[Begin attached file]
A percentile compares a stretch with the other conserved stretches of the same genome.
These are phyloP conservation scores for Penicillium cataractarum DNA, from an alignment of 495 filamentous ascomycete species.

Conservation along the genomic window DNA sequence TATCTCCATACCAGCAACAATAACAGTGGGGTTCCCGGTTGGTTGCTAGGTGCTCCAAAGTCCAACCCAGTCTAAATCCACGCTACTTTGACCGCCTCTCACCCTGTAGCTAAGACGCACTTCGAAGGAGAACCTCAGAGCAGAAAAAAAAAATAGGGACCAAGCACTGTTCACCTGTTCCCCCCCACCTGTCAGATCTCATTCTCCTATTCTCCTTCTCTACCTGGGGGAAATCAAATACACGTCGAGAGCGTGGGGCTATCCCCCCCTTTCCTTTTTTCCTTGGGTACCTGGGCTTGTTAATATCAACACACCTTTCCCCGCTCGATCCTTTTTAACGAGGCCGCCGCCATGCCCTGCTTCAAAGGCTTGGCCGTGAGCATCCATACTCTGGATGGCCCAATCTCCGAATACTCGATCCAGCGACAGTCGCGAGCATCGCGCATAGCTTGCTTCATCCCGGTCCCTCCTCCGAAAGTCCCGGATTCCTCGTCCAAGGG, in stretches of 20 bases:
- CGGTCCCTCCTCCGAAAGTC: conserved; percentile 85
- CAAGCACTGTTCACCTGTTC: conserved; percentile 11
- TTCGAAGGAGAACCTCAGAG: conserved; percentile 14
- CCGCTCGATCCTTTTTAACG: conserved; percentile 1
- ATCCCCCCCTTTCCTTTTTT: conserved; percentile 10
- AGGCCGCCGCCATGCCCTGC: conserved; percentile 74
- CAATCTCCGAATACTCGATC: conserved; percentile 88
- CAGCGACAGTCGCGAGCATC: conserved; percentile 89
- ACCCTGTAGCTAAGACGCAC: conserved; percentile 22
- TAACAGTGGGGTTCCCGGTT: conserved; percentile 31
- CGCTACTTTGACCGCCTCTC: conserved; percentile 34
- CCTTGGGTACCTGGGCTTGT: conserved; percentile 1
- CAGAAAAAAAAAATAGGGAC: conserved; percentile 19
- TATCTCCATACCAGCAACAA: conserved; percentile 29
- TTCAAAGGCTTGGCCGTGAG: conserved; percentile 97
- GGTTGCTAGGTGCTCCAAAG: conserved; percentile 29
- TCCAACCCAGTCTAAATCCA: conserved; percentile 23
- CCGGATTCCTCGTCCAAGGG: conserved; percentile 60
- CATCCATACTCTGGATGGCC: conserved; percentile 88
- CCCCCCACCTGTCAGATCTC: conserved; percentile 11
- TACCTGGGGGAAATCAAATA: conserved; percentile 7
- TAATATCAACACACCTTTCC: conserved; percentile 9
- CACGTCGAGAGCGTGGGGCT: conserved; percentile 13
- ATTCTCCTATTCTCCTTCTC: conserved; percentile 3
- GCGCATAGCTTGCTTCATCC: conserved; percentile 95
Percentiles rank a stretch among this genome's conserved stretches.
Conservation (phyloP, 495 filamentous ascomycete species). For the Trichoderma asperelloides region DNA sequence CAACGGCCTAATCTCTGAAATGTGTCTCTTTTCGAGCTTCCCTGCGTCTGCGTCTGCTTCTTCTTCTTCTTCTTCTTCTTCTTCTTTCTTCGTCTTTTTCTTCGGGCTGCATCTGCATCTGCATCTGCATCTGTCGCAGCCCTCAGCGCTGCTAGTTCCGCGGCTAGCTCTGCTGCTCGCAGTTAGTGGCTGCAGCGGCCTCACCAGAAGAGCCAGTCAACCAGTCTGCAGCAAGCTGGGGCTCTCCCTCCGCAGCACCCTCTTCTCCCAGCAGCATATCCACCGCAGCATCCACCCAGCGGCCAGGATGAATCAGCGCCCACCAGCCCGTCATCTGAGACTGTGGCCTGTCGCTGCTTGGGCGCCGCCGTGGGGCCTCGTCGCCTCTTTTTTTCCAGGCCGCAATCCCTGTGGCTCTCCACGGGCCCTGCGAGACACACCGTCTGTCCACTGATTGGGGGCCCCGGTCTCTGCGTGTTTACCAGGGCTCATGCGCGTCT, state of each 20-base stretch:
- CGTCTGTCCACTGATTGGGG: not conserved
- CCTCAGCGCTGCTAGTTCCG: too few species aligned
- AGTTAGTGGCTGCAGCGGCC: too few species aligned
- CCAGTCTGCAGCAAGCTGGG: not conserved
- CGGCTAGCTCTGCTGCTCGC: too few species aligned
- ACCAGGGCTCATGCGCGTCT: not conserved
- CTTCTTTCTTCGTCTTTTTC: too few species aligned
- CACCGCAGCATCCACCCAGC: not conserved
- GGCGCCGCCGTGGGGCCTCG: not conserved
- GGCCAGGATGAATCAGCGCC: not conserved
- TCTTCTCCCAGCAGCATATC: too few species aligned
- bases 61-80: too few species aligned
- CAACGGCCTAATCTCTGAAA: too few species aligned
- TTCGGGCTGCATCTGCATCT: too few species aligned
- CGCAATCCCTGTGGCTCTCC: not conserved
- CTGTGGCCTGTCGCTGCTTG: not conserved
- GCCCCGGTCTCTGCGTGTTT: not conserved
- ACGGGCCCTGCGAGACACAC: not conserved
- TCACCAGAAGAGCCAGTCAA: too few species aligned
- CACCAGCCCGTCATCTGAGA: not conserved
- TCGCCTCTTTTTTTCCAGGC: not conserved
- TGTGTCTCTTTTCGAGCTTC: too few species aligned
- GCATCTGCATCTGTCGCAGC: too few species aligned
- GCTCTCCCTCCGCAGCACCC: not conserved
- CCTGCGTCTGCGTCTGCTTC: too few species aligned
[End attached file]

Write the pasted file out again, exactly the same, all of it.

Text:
A percentile compares a stretch with the other conserved stretches of the same genome.
These are phyloP conservation scores for Penicillium cataractarum DNA, from an alignment of 495 filamentous ascomycete species.

Conservation along the genomic window DNA sequence TATCTCCATACCAGCAACAATAACAGTGGGGTTCCCGGTTGGTTGCTAGGTGCTCCAAAGTCCAACCCAGTCTAAATCCACGCTACTTTGACCGCCTCTCACCCTGTAGCTAAGACGCACTTCGAAGGAGAACCTCAGAGCAGAAAAAAAAAATAGGGACCAAGCACTGTTCACCTGTTCCCCCCCACCTGTCAGATCTCATTCTCCTATTCTCCTTCTCTACCTGGGGGAAATCAAATACACGTCGAGAGCGTGGGGCTATCCCCCCCTTTCCTTTTTTCCTTGGGTACCTGGGCTTGTTAATATCAACACACCTTTCCCCGCTCGATCCTTTTTAACGAGGCCGCCGCCATGCCCTGCTTCAAAGGCTTGGCCGTGAGCATCCATACTCTGGATGGCCCAATCTCCGAATACTCGATCCAGCGACAGTCGCGAGCATCGCGCATAGCTTGCTTCATCCCGGTCCCTCCTCCGAAAGTCCCGGATTCCTCGTCCAAGGG, in stretches of 20 bases:
- CGGTCCCTCCTCCGAAAGTC: conserved; percentile 85
- CAAGCACTGTTCACCTGTTC: conserved; percentile 11
- TTCGAAGGAGAACCTCAGAG: conserved; percentile 14
- CCGCTCGATCCTTTTTAACG: conserved; percentile 1
- ATCCCCCCCTTTCCTTTTTT: conserved; percentile 10
- AGGCCGCCGCCATGCCCTGC: conserved; percentile 74
- CAATCTCCGAATACTCGATC: conserved; percentile 88
- CAGCGACAGTCGCGAGCATC: conserved; percentile 89
- ACCCTGTAGCTAAGACGCAC: conserved; percentile 22
- TAACAGTGGGGTTCCCGGTT: conserved; percentile 31
- CGCTACTTTGACCGCCTCTC: conserved; percentile 34
- CCTTGGGTACCTGGGCTTGT: conserved; percentile 1
- CAGAAAAAAAAAATAGGGAC: conserved; percentile 19
- TATCTCCATACCAGCAACAA: conserved; percentile 29
- TTCAAAGGCTTGGCCGTGAG: conserved; percentile 97
- GGTTGCTAGGTGCTCCAAAG: conserved; percentile 29
- TCCAACCCAGTCTAAATCCA: conserved; percentile 23
- CCGGATTCCTCGTCCAAGGG: conserved; percentile 60
- CATCCATACTCTGGATGGCC: conserved; percentile 88
- CCCCCCACCTGTCAGATCTC: conserved; percentile 11
- TACCTGGGGGAAATCAAATA: conserved; percentile 7
- TAATATCAACACACCTTTCC: conserved; percentile 9
- CACGTCGAGAGCGTGGGGCT: conserved; percentile 13
- ATTCTCCTATTCTCCTTCTC: conserved; percentile 3
- GCGCATAGCTTGCTTCATCC: conserved; percentile 95
Percentiles rank a stretch among this genome's conserved stretches.
Conservation (phyloP, 495 filamentous ascomycete species). For the Trichoderma asperelloides region DNA sequence CAACGGCCTAATCTCTGAAATGTGTCTCTTTTCGAGCTTCCCTGCGTCTGCGTCTGCTTCTTCTTCTTCTTCTTCTTCTTCTTCTTTCTTCGTCTTTTTCTTCGGGCTGCATCTGCATCTGCATCTGCATCTGTCGCAGCCCTCAGCGCTGCTAGTTCCGCGGCTAGCTCTGCTGCTCGCAGTTAGTGGCTGCAGCGGCCTCACCAGAAGAGCCAGTCAACCAGTCTGCAGCAAGCTGGGGCTCTCCCTCCGCAGCACCCTCTTCTCCCAGCAGCATATCCACCGCAGCATCCACCCAGCGGCCAGGATGAATCAGCGCCCACCAGCCCGTCATCTGAGACTGTGGCCTGTCGCTGCTTGGGCGCCGCCGTGGGGCCTCGTCGCCTCTTTTTTTCCAGGCCGCAATCCCTGTGGCTCTCCACGGGCCCTGCGAGACACACCGTCTGTCCACTGATTGGGGGCCCCGGTCTCTGCGTGTTTACCAGGGCTCATGCGCGTCT, state of each 20-base stretch:
- CGTCTGTCCACTGATTGGGG: not conserved
- CCTCAGCGCTGCTAGTTCCG: too few species aligned
- AGTTAGTGGCTGCAGCGGCC: too few species aligned
- CCAGTCTGCAGCAAGCTGGG: not conserved
- CGGCTAGCTCTGCTGCTCGC: too few species aligned
- ACCAGGGCTCATGCGCGTCT: not conserved
- CTTCTTTCTTCGTCTTTTTC: too few species aligned
- CACCGCAGCATCCACCCAGC: not conserved
- GGCGCCGCCGTGGGGCCTCG: not conserved
- GGCCAGGATGAATCAGCGCC: not conserved
- TCTTCTCCCAGCAGCATATC: too few species aligned
- bases 61-80: too few species aligned
- CAACGGCCTAATCTCTGAAA: too few species aligned
- TTCGGGCTGCATCTGCATCT: too few species aligned
- CGCAATCCCTGTGGCTCTCC: not conserved
- CTGTGGCCTGTCGCTGCTTG: not conserved
- GCCCCGGTCTCTGCGTGTTT: not conserved
- ACGGGCCCTGCGAGACACAC: not conserved
- TCACCAGAAGAGCCAGTCAA: too few species aligned
- CACCAGCCCGTCATCTGAGA: not conserved
- TCGCCTCTTTTTTTCCAGGC: not conserved
- TGTGTCTCTTTTCGAGCTTC: too few species aligned
- GCATCTGCATCTGTCGCAGC: too few species aligned
- GCTCTCCCTCCGCAGCACCC: not conserved
- CCTGCGTCTGCGTCTGCTTC: too few species aligned